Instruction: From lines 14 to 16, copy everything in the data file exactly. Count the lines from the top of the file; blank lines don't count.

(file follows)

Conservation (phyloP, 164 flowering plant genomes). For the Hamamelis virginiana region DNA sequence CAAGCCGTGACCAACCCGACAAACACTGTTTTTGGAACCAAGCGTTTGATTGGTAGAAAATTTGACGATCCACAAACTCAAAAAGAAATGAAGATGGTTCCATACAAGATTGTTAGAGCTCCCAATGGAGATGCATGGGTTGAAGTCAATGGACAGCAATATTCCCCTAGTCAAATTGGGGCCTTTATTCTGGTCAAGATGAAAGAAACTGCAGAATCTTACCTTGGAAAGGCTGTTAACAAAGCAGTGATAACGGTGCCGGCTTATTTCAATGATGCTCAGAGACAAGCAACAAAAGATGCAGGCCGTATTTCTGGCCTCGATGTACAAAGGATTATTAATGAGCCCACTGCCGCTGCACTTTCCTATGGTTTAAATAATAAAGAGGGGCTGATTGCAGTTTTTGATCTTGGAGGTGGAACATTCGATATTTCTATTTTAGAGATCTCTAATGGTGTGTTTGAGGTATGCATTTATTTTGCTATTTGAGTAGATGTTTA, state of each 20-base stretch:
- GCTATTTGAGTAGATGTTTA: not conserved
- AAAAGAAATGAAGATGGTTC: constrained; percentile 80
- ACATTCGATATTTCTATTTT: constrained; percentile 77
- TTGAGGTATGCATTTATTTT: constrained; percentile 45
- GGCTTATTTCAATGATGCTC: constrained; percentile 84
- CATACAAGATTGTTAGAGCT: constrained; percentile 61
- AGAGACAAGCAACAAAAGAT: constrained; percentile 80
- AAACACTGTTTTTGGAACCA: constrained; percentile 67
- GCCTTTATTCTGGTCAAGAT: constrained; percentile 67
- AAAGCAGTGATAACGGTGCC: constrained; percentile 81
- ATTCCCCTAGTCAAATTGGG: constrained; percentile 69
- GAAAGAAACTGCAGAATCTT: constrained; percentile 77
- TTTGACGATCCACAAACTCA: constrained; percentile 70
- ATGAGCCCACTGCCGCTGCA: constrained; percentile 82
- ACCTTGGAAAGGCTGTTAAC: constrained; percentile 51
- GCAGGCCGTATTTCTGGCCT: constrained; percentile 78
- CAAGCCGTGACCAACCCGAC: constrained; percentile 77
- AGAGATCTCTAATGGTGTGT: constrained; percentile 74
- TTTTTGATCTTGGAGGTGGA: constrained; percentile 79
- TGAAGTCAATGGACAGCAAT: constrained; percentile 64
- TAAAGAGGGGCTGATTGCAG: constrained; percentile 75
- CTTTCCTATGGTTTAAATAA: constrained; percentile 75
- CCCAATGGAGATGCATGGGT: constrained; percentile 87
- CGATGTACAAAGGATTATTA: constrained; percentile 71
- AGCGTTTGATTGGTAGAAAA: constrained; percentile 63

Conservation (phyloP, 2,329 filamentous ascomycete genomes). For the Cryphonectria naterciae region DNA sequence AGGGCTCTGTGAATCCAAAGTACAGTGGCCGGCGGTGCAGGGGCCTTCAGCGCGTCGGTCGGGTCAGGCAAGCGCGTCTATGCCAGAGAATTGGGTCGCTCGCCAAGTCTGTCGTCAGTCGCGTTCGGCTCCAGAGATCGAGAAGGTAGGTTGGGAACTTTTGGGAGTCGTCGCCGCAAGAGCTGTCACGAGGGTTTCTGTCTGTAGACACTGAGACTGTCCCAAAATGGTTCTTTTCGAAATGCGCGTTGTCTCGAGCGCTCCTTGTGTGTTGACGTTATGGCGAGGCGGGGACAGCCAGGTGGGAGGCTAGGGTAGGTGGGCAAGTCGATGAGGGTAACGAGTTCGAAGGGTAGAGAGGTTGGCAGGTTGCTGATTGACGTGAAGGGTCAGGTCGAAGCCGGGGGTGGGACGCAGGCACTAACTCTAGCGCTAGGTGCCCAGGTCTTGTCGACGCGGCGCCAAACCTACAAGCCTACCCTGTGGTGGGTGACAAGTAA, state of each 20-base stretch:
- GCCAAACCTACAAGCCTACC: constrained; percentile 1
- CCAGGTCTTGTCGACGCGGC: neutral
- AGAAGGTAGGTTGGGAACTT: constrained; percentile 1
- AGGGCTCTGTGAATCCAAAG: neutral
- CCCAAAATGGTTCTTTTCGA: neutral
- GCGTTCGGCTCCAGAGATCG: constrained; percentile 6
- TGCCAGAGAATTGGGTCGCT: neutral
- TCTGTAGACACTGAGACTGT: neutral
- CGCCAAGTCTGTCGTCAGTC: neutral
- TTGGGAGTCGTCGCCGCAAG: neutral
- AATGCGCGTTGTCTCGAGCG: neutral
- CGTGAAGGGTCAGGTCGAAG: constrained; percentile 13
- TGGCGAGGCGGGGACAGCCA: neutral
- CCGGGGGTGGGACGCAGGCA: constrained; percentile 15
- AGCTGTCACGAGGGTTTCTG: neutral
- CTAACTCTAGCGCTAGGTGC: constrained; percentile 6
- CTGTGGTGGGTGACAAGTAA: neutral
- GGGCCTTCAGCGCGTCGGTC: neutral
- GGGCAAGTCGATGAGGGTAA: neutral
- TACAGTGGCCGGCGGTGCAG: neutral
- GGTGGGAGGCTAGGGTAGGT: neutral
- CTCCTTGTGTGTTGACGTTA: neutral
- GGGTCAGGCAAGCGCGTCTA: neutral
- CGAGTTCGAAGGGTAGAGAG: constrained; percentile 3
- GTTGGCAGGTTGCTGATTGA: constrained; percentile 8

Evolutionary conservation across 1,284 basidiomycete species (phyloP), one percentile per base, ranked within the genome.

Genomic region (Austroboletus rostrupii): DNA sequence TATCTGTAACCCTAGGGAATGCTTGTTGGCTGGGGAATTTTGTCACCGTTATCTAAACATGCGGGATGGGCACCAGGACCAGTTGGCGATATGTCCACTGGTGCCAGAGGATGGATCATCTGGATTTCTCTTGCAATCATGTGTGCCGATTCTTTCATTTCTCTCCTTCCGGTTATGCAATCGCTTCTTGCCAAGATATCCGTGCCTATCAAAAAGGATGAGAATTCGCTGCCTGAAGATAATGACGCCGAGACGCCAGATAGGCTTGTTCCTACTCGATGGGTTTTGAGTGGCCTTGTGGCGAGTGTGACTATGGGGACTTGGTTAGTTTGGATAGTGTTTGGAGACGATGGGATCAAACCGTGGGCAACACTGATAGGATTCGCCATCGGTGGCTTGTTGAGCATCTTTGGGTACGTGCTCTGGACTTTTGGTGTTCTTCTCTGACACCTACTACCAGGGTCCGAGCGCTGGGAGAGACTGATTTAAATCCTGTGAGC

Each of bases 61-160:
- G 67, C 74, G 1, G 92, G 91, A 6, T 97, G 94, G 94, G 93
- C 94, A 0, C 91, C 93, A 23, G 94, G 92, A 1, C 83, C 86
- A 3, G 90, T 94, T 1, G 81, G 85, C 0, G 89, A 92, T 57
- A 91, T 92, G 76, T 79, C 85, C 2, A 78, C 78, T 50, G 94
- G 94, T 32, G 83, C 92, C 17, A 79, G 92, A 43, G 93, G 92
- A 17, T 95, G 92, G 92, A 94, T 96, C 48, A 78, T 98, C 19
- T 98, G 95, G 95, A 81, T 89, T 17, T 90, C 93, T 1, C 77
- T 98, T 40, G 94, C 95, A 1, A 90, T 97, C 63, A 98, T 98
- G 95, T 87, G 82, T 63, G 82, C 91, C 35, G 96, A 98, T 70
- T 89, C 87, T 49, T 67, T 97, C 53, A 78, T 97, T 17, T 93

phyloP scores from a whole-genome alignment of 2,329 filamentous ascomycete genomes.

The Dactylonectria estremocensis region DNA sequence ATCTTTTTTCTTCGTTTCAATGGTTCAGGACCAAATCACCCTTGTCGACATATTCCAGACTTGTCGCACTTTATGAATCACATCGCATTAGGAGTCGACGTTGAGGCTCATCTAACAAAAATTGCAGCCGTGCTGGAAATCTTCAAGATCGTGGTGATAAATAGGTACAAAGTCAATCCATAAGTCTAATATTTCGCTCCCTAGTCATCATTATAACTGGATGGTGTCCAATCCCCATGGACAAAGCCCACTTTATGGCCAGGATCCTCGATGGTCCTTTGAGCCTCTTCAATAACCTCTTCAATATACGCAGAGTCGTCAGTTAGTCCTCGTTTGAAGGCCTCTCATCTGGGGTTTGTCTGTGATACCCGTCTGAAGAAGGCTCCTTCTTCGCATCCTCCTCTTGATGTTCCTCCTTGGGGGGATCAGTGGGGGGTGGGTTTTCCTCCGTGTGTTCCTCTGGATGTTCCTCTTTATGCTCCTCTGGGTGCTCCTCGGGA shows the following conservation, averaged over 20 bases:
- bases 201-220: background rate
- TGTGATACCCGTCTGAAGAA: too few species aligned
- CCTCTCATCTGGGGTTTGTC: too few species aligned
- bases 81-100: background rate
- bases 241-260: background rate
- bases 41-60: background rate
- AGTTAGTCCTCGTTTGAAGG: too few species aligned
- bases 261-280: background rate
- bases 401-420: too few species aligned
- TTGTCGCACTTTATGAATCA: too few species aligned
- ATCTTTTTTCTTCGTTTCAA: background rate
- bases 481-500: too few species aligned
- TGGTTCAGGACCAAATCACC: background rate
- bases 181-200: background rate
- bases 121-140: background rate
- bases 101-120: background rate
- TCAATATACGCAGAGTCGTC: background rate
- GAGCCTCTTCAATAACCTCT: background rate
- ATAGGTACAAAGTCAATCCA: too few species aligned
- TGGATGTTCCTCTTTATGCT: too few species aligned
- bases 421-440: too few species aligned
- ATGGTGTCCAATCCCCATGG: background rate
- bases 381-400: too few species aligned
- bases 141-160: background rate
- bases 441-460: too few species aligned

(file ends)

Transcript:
- TTTGACGATCCACAAACTCA: constrained; percentile 70
- ATGAGCCCACTGCCGCTGCA: constrained; percentile 82
- ACCTTGGAAAGGCTGTTAAC: constrained; percentile 51